Features Walthamstow

Breaking bread with struggling teens

With support from Civic Futures, the Echo reported on how tens of thousands of Covid recovery funding was spent in the borough
By Victoria Munro

Young people involved with 'Break Bread and Build' (credit: MVP Media)
Young people involved with ‘Break Bread and Build’ (credit: MVP Media)

Some of the borough’s most at-risk young people are turning their lives around with just a free meal and a place to speak openly.

MVP Media, based in Walthamstow’s CRATE, is a “youth-driven” organisation that helps teenagers from disadvantaged backgrounds see a brighter future for themselves.

Founder Joanna Vasanth used £9,000 in Covid recovery funding from the Greater London Authority to create the “Break Bread and Build” podcast series, where teenagers talked about social issues and got a response from experts.

Tamiya Ferguson, a 16-year-old from Chingford, said she “would not be the person [she is] today” without the project.

She told the Echo: “When I joined, I was in a really bad place in school and at home. I was getting in trouble a lot and I’d already been through a lot of schools.

“I was a certain way because I was bored. I wasn’t going to go home and entertain myself with algebra but talking about deeper topics, where I could then go away and ask myself questions, gave me something to do.

This story is published by Waltham Forest Echo, Waltham Forest's free monthly newspaper and free news website. We are a not-for-profit publication, published by a small social enterprise. We have no rich backers and rely on the support of our readers. Donate or become a supporter.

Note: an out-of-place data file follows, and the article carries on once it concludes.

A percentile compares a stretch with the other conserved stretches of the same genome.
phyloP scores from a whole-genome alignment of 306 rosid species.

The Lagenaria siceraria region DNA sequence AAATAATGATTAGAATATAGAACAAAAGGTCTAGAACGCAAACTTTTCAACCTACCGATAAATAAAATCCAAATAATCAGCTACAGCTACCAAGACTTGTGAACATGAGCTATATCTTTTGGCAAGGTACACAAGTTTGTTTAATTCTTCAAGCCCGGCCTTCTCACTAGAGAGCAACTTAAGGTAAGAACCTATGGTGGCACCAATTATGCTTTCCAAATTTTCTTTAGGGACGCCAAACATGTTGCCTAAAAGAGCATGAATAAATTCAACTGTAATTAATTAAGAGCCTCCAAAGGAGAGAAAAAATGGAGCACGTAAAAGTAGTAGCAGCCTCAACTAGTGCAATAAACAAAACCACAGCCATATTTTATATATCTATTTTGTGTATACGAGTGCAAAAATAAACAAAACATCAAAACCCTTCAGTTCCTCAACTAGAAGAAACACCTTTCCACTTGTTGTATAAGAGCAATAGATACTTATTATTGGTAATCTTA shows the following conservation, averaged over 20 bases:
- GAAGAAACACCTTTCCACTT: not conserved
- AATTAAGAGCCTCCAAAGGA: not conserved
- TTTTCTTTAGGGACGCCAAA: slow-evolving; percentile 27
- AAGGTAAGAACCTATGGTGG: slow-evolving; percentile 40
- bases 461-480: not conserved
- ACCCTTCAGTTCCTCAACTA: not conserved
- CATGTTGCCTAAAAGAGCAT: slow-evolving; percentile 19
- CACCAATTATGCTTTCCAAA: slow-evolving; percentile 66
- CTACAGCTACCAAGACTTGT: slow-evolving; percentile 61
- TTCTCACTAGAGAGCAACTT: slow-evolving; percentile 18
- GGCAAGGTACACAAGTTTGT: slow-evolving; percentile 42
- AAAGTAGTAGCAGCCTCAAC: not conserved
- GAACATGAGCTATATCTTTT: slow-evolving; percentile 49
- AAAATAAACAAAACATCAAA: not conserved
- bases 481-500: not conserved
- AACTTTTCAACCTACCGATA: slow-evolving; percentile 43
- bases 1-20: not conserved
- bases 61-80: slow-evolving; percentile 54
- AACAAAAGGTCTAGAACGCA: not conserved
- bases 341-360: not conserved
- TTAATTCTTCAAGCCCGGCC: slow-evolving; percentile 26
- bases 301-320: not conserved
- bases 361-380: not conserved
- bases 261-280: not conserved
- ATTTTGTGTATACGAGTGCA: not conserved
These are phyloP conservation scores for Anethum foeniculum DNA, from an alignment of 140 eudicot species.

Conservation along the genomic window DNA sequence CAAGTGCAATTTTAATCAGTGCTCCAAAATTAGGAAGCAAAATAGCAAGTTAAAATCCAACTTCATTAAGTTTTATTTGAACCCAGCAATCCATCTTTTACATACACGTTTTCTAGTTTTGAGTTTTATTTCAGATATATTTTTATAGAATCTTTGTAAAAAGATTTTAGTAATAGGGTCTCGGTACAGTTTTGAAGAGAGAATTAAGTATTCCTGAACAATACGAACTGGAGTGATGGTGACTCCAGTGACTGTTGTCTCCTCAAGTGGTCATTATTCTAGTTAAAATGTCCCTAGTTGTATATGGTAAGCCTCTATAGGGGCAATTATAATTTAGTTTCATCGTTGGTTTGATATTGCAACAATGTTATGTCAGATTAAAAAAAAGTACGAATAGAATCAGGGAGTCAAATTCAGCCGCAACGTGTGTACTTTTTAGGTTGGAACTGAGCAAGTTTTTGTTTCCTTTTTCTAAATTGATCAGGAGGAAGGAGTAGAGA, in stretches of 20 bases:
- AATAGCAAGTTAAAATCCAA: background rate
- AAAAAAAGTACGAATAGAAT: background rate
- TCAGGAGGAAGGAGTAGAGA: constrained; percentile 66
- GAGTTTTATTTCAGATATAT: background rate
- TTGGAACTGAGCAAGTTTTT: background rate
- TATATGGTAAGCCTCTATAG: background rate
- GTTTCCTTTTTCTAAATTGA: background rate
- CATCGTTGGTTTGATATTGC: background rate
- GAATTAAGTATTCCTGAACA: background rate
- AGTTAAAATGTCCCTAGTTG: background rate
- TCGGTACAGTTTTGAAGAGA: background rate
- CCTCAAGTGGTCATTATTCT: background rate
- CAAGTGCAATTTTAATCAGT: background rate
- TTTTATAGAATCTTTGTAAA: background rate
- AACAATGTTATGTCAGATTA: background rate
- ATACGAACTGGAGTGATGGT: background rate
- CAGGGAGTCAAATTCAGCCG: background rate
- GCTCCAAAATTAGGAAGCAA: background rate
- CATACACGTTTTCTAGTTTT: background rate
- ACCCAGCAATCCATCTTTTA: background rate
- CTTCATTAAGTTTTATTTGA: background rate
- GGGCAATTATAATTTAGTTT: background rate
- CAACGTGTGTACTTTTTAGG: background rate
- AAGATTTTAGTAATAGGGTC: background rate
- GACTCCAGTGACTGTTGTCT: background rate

(Credit: MVP Media)

“You can fill youth clubs with amazing facilities but, once the kids leave, they’ve not got those facilities at home. Young people have to catch up after missing years of in-person communication but all you really need for that is a room and some tables.

“Previously, I didn’t have anywhere I could ask questions that I might be scared to ask at school or ask my parents. The internet can give you very extreme answers and I didn’t have siblings I could get advice from. In a way, this group allowed me to have siblings and even another family.

“A lot of people came from broken homes so it meant a lot to just be allowed to talk and have a meal together. We also got so many amazing guest speakers who have offered me great opportunities.”

Following their success last year, MVP Media won another grant of £1,500 from the GLA in January to continue their work.

Tamiya added: “I can finally see a bright future for my life when before I was spiralling out of control. A lot of the people I used to associate with didn’t finish school and are struggling but my life now is peaceful, I’m going to college and I’m succeeding at work.”

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